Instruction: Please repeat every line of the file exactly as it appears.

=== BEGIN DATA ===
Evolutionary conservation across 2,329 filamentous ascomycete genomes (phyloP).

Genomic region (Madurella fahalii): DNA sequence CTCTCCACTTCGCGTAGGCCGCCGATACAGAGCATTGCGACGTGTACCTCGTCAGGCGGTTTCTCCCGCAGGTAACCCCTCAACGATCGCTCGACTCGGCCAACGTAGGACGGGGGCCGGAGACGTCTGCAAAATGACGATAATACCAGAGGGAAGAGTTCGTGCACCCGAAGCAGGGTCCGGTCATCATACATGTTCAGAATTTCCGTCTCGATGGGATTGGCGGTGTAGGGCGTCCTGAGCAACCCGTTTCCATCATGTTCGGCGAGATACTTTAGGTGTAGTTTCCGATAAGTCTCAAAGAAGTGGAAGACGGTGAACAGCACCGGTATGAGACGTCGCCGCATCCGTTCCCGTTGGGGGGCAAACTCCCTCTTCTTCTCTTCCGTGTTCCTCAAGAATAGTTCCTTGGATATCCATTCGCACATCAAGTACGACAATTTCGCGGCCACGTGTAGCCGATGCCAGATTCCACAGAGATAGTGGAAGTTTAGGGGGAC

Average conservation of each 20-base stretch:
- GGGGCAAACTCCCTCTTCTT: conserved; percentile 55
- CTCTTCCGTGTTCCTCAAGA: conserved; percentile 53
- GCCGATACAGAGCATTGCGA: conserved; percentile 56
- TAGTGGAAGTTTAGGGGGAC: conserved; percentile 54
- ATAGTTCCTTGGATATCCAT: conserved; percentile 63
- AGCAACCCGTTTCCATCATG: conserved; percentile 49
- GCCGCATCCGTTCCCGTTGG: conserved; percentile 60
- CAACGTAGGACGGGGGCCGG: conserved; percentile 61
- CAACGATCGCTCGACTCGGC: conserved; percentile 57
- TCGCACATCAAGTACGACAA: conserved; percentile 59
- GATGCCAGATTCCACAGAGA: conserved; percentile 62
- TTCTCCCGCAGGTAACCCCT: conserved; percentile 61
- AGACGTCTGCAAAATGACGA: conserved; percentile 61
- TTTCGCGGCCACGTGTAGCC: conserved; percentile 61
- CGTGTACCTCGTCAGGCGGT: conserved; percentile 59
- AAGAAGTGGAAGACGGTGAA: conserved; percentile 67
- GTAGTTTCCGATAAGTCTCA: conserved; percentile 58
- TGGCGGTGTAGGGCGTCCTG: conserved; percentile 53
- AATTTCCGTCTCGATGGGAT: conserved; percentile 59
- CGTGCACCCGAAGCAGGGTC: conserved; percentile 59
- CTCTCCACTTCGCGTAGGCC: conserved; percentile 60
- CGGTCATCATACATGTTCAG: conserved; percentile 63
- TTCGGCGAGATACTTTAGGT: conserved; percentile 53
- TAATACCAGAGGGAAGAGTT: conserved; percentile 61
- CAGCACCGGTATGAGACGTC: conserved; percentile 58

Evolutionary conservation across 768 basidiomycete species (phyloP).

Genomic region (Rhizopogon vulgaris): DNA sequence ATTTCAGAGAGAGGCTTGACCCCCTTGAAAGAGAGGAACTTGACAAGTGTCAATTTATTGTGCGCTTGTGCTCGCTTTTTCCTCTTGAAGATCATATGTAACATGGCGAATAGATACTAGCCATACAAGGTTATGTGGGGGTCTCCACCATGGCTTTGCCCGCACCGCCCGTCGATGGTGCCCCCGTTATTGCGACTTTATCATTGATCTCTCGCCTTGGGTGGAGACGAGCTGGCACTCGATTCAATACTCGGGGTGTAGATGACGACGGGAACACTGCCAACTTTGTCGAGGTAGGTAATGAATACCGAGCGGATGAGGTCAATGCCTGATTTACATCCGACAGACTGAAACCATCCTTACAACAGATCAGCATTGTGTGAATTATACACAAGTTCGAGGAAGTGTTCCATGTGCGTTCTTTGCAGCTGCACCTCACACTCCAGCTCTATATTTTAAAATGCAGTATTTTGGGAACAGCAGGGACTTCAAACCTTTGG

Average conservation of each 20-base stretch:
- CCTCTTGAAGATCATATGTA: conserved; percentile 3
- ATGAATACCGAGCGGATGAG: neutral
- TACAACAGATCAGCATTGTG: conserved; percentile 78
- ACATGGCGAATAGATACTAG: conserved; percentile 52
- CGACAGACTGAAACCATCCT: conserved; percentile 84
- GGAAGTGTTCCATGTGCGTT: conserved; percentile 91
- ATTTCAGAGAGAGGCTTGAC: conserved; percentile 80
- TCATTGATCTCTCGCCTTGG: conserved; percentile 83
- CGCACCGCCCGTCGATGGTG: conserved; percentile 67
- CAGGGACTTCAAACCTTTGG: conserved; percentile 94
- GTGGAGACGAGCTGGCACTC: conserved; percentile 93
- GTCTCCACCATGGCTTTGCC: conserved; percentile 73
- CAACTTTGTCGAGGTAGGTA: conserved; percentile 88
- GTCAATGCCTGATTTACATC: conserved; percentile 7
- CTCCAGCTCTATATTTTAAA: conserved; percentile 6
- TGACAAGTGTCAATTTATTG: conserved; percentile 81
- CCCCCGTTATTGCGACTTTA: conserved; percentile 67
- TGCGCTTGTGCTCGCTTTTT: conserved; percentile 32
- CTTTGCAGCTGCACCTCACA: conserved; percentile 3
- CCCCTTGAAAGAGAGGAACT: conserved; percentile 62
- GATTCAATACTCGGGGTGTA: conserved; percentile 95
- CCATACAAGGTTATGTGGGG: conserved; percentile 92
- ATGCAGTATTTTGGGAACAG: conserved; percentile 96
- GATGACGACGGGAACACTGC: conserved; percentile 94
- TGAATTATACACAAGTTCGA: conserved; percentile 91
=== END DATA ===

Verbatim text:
Evolutionary conservation across 2,329 filamentous ascomycete genomes (phyloP).

Genomic region (Madurella fahalii): DNA sequence CTCTCCACTTCGCGTAGGCCGCCGATACAGAGCATTGCGACGTGTACCTCGTCAGGCGGTTTCTCCCGCAGGTAACCCCTCAACGATCGCTCGACTCGGCCAACGTAGGACGGGGGCCGGAGACGTCTGCAAAATGACGATAATACCAGAGGGAAGAGTTCGTGCACCCGAAGCAGGGTCCGGTCATCATACATGTTCAGAATTTCCGTCTCGATGGGATTGGCGGTGTAGGGCGTCCTGAGCAACCCGTTTCCATCATGTTCGGCGAGATACTTTAGGTGTAGTTTCCGATAAGTCTCAAAGAAGTGGAAGACGGTGAACAGCACCGGTATGAGACGTCGCCGCATCCGTTCCCGTTGGGGGGCAAACTCCCTCTTCTTCTCTTCCGTGTTCCTCAAGAATAGTTCCTTGGATATCCATTCGCACATCAAGTACGACAATTTCGCGGCCACGTGTAGCCGATGCCAGATTCCACAGAGATAGTGGAAGTTTAGGGGGAC

Average conservation of each 20-base stretch:
- GGGGCAAACTCCCTCTTCTT: conserved; percentile 55
- CTCTTCCGTGTTCCTCAAGA: conserved; percentile 53
- GCCGATACAGAGCATTGCGA: conserved; percentile 56
- TAGTGGAAGTTTAGGGGGAC: conserved; percentile 54
- ATAGTTCCTTGGATATCCAT: conserved; percentile 63
- AGCAACCCGTTTCCATCATG: conserved; percentile 49
- GCCGCATCCGTTCCCGTTGG: conserved; percentile 60
- CAACGTAGGACGGGGGCCGG: conserved; percentile 61
- CAACGATCGCTCGACTCGGC: conserved; percentile 57
- TCGCACATCAAGTACGACAA: conserved; percentile 59
- GATGCCAGATTCCACAGAGA: conserved; percentile 62
- TTCTCCCGCAGGTAACCCCT: conserved; percentile 61
- AGACGTCTGCAAAATGACGA: conserved; percentile 61
- TTTCGCGGCCACGTGTAGCC: conserved; percentile 61
- CGTGTACCTCGTCAGGCGGT: conserved; percentile 59
- AAGAAGTGGAAGACGGTGAA: conserved; percentile 67
- GTAGTTTCCGATAAGTCTCA: conserved; percentile 58
- TGGCGGTGTAGGGCGTCCTG: conserved; percentile 53
- AATTTCCGTCTCGATGGGAT: conserved; percentile 59
- CGTGCACCCGAAGCAGGGTC: conserved; percentile 59
- CTCTCCACTTCGCGTAGGCC: conserved; percentile 60
- CGGTCATCATACATGTTCAG: conserved; percentile 63
- TTCGGCGAGATACTTTAGGT: conserved; percentile 53
- TAATACCAGAGGGAAGAGTT: conserved; percentile 61
- CAGCACCGGTATGAGACGTC: conserved; percentile 58

Evolutionary conservation across 768 basidiomycete species (phyloP).

Genomic region (Rhizopogon vulgaris): DNA sequence ATTTCAGAGAGAGGCTTGACCCCCTTGAAAGAGAGGAACTTGACAAGTGTCAATTTATTGTGCGCTTGTGCTCGCTTTTTCCTCTTGAAGATCATATGTAACATGGCGAATAGATACTAGCCATACAAGGTTATGTGGGGGTCTCCACCATGGCTTTGCCCGCACCGCCCGTCGATGGTGCCCCCGTTATTGCGACTTTATCATTGATCTCTCGCCTTGGGTGGAGACGAGCTGGCACTCGATTCAATACTCGGGGTGTAGATGACGACGGGAACACTGCCAACTTTGTCGAGGTAGGTAATGAATACCGAGCGGATGAGGTCAATGCCTGATTTACATCCGACAGACTGAAACCATCCTTACAACAGATCAGCATTGTGTGAATTATACACAAGTTCGAGGAAGTGTTCCATGTGCGTTCTTTGCAGCTGCACCTCACACTCCAGCTCTATATTTTAAAATGCAGTATTTTGGGAACAGCAGGGACTTCAAACCTTTGG

Average conservation of each 20-base stretch:
- CCTCTTGAAGATCATATGTA: conserved; percentile 3
- ATGAATACCGAGCGGATGAG: neutral
- TACAACAGATCAGCATTGTG: conserved; percentile 78
- ACATGGCGAATAGATACTAG: conserved; percentile 52
- CGACAGACTGAAACCATCCT: conserved; percentile 84
- GGAAGTGTTCCATGTGCGTT: conserved; percentile 91
- ATTTCAGAGAGAGGCTTGAC: conserved; percentile 80
- TCATTGATCTCTCGCCTTGG: conserved; percentile 83
- CGCACCGCCCGTCGATGGTG: conserved; percentile 67
- CAGGGACTTCAAACCTTTGG: conserved; percentile 94
- GTGGAGACGAGCTGGCACTC: conserved; percentile 93
- GTCTCCACCATGGCTTTGCC: conserved; percentile 73
- CAACTTTGTCGAGGTAGGTA: conserved; percentile 88
- GTCAATGCCTGATTTACATC: conserved; percentile 7
- CTCCAGCTCTATATTTTAAA: conserved; percentile 6
- TGACAAGTGTCAATTTATTG: conserved; percentile 81
- CCCCCGTTATTGCGACTTTA: conserved; percentile 67
- TGCGCTTGTGCTCGCTTTTT: conserved; percentile 32
- CTTTGCAGCTGCACCTCACA: conserved; percentile 3
- CCCCTTGAAAGAGAGGAACT: conserved; percentile 62
- GATTCAATACTCGGGGTGTA: conserved; percentile 95
- CCATACAAGGTTATGTGGGG: conserved; percentile 92
- ATGCAGTATTTTGGGAACAG: conserved; percentile 96
- GATGACGACGGGAACACTGC: conserved; percentile 94
- TGAATTATACACAAGTTCGA: conserved; percentile 91